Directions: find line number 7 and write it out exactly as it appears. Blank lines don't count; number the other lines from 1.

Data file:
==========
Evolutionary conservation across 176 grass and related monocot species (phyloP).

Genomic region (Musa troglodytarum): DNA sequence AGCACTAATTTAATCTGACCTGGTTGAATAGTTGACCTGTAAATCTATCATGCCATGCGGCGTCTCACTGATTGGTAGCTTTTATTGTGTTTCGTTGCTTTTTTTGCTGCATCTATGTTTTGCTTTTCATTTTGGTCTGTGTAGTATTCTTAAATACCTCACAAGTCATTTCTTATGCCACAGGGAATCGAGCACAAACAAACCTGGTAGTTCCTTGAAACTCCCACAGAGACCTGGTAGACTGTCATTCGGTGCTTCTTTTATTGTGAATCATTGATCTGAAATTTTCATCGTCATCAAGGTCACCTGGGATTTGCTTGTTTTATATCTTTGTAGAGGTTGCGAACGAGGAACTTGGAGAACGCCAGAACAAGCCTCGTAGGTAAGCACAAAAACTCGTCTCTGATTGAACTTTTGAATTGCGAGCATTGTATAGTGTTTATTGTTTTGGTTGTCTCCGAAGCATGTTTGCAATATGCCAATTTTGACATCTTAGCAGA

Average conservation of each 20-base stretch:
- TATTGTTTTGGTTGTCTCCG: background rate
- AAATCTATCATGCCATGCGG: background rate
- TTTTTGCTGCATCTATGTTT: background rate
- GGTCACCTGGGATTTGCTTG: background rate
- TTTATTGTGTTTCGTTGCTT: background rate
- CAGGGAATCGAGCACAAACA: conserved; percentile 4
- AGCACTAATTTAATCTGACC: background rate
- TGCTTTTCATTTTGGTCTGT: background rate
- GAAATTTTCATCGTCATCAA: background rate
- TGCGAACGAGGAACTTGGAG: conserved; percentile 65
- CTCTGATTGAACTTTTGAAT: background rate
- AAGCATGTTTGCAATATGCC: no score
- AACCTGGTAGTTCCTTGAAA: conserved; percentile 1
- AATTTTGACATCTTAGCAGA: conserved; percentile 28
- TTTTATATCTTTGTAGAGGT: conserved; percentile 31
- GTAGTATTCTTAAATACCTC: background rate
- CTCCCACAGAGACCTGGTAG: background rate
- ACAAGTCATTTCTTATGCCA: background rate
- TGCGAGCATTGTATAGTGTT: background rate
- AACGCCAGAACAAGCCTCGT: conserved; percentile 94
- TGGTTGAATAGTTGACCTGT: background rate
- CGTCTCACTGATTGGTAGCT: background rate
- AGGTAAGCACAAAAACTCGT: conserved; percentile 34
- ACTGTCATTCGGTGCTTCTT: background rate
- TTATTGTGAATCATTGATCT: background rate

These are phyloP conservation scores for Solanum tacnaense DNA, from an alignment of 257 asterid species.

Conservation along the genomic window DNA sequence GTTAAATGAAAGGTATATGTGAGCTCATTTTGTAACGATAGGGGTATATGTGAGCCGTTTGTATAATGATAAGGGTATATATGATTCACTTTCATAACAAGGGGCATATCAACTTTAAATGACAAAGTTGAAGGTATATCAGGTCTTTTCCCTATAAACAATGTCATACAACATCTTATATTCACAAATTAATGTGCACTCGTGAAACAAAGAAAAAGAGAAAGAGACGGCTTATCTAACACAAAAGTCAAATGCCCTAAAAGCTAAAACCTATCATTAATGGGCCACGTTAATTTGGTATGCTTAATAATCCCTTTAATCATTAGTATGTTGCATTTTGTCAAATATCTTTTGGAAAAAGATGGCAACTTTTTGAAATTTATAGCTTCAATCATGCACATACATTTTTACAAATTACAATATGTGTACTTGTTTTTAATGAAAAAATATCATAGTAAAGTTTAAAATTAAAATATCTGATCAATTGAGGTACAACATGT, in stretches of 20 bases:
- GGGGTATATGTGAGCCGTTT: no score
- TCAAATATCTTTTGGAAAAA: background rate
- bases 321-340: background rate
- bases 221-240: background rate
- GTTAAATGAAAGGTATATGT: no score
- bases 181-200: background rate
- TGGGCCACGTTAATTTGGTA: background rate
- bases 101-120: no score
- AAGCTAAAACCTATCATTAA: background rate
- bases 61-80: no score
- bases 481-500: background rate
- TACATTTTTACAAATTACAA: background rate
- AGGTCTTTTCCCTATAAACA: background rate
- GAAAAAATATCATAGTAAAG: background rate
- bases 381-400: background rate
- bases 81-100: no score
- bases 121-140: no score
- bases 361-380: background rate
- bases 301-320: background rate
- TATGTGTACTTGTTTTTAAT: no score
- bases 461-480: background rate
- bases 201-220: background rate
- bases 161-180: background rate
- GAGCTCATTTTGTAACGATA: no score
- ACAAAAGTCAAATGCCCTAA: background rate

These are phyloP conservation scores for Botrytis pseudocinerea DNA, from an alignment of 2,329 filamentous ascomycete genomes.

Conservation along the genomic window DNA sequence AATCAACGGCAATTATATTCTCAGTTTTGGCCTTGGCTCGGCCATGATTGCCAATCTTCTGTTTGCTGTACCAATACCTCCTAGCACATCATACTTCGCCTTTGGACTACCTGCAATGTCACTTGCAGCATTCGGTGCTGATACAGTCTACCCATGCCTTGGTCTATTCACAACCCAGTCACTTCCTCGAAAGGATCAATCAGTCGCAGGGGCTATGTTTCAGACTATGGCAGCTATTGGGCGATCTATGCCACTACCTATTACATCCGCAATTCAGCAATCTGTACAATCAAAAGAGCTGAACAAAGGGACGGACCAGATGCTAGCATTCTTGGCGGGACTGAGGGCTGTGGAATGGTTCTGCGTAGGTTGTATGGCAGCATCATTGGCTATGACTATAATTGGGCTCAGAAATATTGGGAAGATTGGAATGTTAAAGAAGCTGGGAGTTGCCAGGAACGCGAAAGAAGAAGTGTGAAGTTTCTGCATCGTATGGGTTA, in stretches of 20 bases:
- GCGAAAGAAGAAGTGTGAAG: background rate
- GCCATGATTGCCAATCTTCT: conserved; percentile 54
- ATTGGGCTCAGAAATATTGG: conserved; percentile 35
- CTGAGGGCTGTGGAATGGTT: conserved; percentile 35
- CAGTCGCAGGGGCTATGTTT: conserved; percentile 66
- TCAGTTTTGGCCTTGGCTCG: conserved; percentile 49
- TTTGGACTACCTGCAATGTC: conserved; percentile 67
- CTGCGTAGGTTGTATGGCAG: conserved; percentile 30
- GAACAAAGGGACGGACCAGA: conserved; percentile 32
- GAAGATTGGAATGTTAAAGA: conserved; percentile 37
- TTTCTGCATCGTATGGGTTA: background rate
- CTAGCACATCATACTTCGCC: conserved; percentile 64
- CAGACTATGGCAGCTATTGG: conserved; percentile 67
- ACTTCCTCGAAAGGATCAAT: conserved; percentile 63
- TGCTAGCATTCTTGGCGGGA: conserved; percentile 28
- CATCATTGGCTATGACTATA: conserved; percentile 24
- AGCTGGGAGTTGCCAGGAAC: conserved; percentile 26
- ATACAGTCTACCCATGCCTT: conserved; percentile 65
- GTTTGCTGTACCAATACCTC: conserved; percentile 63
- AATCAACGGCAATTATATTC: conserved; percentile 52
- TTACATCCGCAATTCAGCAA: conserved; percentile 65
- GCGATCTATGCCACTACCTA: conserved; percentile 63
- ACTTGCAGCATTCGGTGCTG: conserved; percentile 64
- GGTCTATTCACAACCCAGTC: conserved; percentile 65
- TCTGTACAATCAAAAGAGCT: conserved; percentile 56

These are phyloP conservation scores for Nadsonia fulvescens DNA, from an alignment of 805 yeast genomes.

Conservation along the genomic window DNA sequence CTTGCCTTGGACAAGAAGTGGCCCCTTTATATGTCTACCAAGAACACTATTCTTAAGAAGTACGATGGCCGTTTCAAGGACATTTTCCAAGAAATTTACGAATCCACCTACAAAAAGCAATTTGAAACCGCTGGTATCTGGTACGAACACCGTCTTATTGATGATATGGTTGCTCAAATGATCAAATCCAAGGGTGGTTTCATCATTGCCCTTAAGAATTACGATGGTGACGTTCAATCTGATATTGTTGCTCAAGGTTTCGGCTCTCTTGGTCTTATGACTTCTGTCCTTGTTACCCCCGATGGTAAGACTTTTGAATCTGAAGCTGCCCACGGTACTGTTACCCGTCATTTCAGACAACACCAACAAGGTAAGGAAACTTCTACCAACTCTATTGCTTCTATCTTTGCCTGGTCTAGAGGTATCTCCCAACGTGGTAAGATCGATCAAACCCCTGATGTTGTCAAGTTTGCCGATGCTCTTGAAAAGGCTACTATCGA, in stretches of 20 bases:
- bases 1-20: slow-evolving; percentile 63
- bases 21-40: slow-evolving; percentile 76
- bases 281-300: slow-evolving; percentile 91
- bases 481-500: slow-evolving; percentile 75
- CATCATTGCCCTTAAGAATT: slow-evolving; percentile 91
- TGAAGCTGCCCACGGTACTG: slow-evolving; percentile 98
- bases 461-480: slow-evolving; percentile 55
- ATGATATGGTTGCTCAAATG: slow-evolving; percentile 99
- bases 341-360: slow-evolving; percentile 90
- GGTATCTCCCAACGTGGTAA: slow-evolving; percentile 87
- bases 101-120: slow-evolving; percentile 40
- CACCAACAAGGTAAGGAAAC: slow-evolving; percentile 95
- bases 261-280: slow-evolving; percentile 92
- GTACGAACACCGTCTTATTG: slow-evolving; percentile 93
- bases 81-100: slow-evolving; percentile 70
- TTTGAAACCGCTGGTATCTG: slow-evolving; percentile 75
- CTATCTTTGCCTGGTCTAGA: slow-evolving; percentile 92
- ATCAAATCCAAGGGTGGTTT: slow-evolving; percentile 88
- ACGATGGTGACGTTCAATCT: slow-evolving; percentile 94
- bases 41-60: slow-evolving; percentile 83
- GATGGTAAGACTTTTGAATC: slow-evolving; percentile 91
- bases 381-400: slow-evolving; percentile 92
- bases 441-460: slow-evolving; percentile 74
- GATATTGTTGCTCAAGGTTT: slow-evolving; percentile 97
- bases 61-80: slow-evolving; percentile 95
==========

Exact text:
- GGTCACCTGGGATTTGCTTG: background rate